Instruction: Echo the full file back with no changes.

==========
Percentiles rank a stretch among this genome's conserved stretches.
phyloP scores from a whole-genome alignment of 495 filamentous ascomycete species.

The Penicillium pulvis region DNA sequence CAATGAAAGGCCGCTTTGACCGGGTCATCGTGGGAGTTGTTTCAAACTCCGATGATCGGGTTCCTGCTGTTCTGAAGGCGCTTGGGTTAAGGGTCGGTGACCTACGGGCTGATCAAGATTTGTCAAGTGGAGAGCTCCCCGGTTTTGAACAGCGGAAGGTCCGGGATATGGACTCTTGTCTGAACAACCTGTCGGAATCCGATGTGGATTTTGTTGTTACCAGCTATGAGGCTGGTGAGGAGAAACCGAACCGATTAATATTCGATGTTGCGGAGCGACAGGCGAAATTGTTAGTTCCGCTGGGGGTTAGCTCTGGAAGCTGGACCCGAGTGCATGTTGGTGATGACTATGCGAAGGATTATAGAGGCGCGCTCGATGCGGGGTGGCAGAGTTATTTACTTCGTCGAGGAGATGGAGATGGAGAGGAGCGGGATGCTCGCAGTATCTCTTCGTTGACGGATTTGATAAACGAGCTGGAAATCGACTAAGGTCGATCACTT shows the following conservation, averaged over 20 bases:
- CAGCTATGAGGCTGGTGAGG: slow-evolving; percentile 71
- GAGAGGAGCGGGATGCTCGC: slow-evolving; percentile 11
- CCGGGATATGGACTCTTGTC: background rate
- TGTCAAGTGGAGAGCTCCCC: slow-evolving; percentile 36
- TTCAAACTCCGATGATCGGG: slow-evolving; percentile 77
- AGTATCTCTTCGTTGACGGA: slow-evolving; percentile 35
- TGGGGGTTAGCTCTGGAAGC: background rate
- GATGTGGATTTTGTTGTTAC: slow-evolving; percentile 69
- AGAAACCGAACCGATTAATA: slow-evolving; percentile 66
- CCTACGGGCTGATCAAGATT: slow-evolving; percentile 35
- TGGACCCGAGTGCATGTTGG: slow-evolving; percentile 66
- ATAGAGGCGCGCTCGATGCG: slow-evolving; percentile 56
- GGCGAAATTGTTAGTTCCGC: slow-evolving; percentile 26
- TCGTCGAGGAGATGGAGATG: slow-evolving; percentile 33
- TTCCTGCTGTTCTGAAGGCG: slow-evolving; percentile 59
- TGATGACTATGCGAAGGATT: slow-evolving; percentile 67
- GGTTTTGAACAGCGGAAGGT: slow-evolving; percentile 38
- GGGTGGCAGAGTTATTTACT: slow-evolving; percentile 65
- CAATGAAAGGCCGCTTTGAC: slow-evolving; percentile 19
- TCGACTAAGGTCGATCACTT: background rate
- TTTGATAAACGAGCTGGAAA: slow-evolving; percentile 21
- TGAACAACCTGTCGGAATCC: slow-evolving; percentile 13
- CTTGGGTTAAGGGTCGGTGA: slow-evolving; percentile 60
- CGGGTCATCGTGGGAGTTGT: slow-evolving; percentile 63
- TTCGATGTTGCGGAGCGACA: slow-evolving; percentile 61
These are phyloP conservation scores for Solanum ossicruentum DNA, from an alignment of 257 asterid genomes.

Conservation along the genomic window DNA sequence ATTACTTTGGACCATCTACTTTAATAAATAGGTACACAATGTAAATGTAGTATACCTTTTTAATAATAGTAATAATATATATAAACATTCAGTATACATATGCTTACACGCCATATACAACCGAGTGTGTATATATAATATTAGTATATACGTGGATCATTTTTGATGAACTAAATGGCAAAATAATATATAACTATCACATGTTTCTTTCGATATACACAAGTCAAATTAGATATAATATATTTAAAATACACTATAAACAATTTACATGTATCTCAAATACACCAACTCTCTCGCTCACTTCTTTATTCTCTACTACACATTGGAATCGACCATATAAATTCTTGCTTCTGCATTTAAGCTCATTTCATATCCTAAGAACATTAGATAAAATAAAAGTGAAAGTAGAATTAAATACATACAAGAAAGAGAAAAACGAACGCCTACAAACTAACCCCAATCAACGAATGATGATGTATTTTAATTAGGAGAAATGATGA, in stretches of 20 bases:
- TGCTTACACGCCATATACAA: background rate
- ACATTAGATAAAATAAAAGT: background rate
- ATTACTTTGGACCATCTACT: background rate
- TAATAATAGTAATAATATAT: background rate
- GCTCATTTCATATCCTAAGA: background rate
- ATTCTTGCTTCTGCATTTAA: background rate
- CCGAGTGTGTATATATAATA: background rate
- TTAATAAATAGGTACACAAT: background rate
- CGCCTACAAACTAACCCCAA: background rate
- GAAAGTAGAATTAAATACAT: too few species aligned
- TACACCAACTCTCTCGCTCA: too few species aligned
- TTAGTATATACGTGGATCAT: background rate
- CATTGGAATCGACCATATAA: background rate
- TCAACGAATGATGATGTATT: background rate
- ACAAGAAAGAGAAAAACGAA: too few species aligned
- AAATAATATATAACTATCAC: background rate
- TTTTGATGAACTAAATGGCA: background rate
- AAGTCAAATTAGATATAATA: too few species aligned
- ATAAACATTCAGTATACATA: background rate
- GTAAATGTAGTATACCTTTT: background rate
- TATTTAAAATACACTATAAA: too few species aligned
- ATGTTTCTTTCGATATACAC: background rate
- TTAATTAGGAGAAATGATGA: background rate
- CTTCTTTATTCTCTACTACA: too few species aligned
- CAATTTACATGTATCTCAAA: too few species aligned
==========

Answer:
Percentiles rank a stretch among this genome's conserved stretches.
phyloP scores from a whole-genome alignment of 495 filamentous ascomycete species.

The Penicillium pulvis region DNA sequence CAATGAAAGGCCGCTTTGACCGGGTCATCGTGGGAGTTGTTTCAAACTCCGATGATCGGGTTCCTGCTGTTCTGAAGGCGCTTGGGTTAAGGGTCGGTGACCTACGGGCTGATCAAGATTTGTCAAGTGGAGAGCTCCCCGGTTTTGAACAGCGGAAGGTCCGGGATATGGACTCTTGTCTGAACAACCTGTCGGAATCCGATGTGGATTTTGTTGTTACCAGCTATGAGGCTGGTGAGGAGAAACCGAACCGATTAATATTCGATGTTGCGGAGCGACAGGCGAAATTGTTAGTTCCGCTGGGGGTTAGCTCTGGAAGCTGGACCCGAGTGCATGTTGGTGATGACTATGCGAAGGATTATAGAGGCGCGCTCGATGCGGGGTGGCAGAGTTATTTACTTCGTCGAGGAGATGGAGATGGAGAGGAGCGGGATGCTCGCAGTATCTCTTCGTTGACGGATTTGATAAACGAGCTGGAAATCGACTAAGGTCGATCACTT shows the following conservation, averaged over 20 bases:
- CAGCTATGAGGCTGGTGAGG: slow-evolving; percentile 71
- GAGAGGAGCGGGATGCTCGC: slow-evolving; percentile 11
- CCGGGATATGGACTCTTGTC: background rate
- TGTCAAGTGGAGAGCTCCCC: slow-evolving; percentile 36
- TTCAAACTCCGATGATCGGG: slow-evolving; percentile 77
- AGTATCTCTTCGTTGACGGA: slow-evolving; percentile 35
- TGGGGGTTAGCTCTGGAAGC: background rate
- GATGTGGATTTTGTTGTTAC: slow-evolving; percentile 69
- AGAAACCGAACCGATTAATA: slow-evolving; percentile 66
- CCTACGGGCTGATCAAGATT: slow-evolving; percentile 35
- TGGACCCGAGTGCATGTTGG: slow-evolving; percentile 66
- ATAGAGGCGCGCTCGATGCG: slow-evolving; percentile 56
- GGCGAAATTGTTAGTTCCGC: slow-evolving; percentile 26
- TCGTCGAGGAGATGGAGATG: slow-evolving; percentile 33
- TTCCTGCTGTTCTGAAGGCG: slow-evolving; percentile 59
- TGATGACTATGCGAAGGATT: slow-evolving; percentile 67
- GGTTTTGAACAGCGGAAGGT: slow-evolving; percentile 38
- GGGTGGCAGAGTTATTTACT: slow-evolving; percentile 65
- CAATGAAAGGCCGCTTTGAC: slow-evolving; percentile 19
- TCGACTAAGGTCGATCACTT: background rate
- TTTGATAAACGAGCTGGAAA: slow-evolving; percentile 21
- TGAACAACCTGTCGGAATCC: slow-evolving; percentile 13
- CTTGGGTTAAGGGTCGGTGA: slow-evolving; percentile 60
- CGGGTCATCGTGGGAGTTGT: slow-evolving; percentile 63
- TTCGATGTTGCGGAGCGACA: slow-evolving; percentile 61
These are phyloP conservation scores for Solanum ossicruentum DNA, from an alignment of 257 asterid genomes.

Conservation along the genomic window DNA sequence ATTACTTTGGACCATCTACTTTAATAAATAGGTACACAATGTAAATGTAGTATACCTTTTTAATAATAGTAATAATATATATAAACATTCAGTATACATATGCTTACACGCCATATACAACCGAGTGTGTATATATAATATTAGTATATACGTGGATCATTTTTGATGAACTAAATGGCAAAATAATATATAACTATCACATGTTTCTTTCGATATACACAAGTCAAATTAGATATAATATATTTAAAATACACTATAAACAATTTACATGTATCTCAAATACACCAACTCTCTCGCTCACTTCTTTATTCTCTACTACACATTGGAATCGACCATATAAATTCTTGCTTCTGCATTTAAGCTCATTTCATATCCTAAGAACATTAGATAAAATAAAAGTGAAAGTAGAATTAAATACATACAAGAAAGAGAAAAACGAACGCCTACAAACTAACCCCAATCAACGAATGATGATGTATTTTAATTAGGAGAAATGATGA, in stretches of 20 bases:
- TGCTTACACGCCATATACAA: background rate
- ACATTAGATAAAATAAAAGT: background rate
- ATTACTTTGGACCATCTACT: background rate
- TAATAATAGTAATAATATAT: background rate
- GCTCATTTCATATCCTAAGA: background rate
- ATTCTTGCTTCTGCATTTAA: background rate
- CCGAGTGTGTATATATAATA: background rate
- TTAATAAATAGGTACACAAT: background rate
- CGCCTACAAACTAACCCCAA: background rate
- GAAAGTAGAATTAAATACAT: too few species aligned
- TACACCAACTCTCTCGCTCA: too few species aligned
- TTAGTATATACGTGGATCAT: background rate
- CATTGGAATCGACCATATAA: background rate
- TCAACGAATGATGATGTATT: background rate
- ACAAGAAAGAGAAAAACGAA: too few species aligned
- AAATAATATATAACTATCAC: background rate
- TTTTGATGAACTAAATGGCA: background rate
- AAGTCAAATTAGATATAATA: too few species aligned
- ATAAACATTCAGTATACATA: background rate
- GTAAATGTAGTATACCTTTT: background rate
- TATTTAAAATACACTATAAA: too few species aligned
- ATGTTTCTTTCGATATACAC: background rate
- TTAATTAGGAGAAATGATGA: background rate
- CTTCTTTATTCTCTACTACA: too few species aligned
- CAATTTACATGTATCTCAAA: too few species aligned